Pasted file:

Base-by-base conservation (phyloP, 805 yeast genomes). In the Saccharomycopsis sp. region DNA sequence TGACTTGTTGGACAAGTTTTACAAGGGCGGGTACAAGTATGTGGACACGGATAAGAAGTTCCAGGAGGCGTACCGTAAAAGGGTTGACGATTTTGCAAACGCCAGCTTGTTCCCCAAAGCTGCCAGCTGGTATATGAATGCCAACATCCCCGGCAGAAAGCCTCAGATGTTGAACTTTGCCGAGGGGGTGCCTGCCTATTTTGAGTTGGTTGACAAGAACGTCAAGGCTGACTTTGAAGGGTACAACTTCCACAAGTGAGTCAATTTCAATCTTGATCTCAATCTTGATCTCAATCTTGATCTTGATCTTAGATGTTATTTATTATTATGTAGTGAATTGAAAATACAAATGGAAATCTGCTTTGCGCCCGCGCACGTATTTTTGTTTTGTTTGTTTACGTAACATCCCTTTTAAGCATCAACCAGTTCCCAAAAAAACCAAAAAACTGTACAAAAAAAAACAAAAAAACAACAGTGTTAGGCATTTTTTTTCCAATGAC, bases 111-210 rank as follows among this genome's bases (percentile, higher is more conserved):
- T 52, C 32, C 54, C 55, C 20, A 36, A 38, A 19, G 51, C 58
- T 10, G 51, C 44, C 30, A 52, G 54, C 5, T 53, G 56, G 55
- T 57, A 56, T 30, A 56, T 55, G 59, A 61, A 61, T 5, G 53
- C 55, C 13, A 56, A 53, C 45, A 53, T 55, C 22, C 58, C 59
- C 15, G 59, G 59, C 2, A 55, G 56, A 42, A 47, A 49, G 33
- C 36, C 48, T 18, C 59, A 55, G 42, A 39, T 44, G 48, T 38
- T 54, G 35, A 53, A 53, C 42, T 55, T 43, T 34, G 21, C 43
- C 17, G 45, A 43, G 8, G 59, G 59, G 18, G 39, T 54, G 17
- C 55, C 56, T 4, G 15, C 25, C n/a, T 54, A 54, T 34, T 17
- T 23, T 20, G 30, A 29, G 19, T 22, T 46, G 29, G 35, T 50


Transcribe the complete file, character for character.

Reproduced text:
Base-by-base conservation (phyloP, 805 yeast genomes). In the Saccharomycopsis sp. region DNA sequence TGACTTGTTGGACAAGTTTTACAAGGGCGGGTACAAGTATGTGGACACGGATAAGAAGTTCCAGGAGGCGTACCGTAAAAGGGTTGACGATTTTGCAAACGCCAGCTTGTTCCCCAAAGCTGCCAGCTGGTATATGAATGCCAACATCCCCGGCAGAAAGCCTCAGATGTTGAACTTTGCCGAGGGGGTGCCTGCCTATTTTGAGTTGGTTGACAAGAACGTCAAGGCTGACTTTGAAGGGTACAACTTCCACAAGTGAGTCAATTTCAATCTTGATCTCAATCTTGATCTCAATCTTGATCTTGATCTTAGATGTTATTTATTATTATGTAGTGAATTGAAAATACAAATGGAAATCTGCTTTGCGCCCGCGCACGTATTTTTGTTTTGTTTGTTTACGTAACATCCCTTTTAAGCATCAACCAGTTCCCAAAAAAACCAAAAAACTGTACAAAAAAAAACAAAAAAACAACAGTGTTAGGCATTTTTTTTCCAATGAC, bases 111-210 rank as follows among this genome's bases (percentile, higher is more conserved):
- T 52, C 32, C 54, C 55, C 20, A 36, A 38, A 19, G 51, C 58
- T 10, G 51, C 44, C 30, A 52, G 54, C 5, T 53, G 56, G 55
- T 57, A 56, T 30, A 56, T 55, G 59, A 61, A 61, T 5, G 53
- C 55, C 13, A 56, A 53, C 45, A 53, T 55, C 22, C 58, C 59
- C 15, G 59, G 59, C 2, A 55, G 56, A 42, A 47, A 49, G 33
- C 36, C 48, T 18, C 59, A 55, G 42, A 39, T 44, G 48, T 38
- T 54, G 35, A 53, A 53, C 42, T 55, T 43, T 34, G 21, C 43
- C 17, G 45, A 43, G 8, G 59, G 59, G 18, G 39, T 54, G 17
- C 55, C 56, T 4, G 15, C 25, C n/a, T 54, A 54, T 34, T 17
- T 23, T 20, G 30, A 29, G 19, T 22, T 46, G 29, G 35, T 50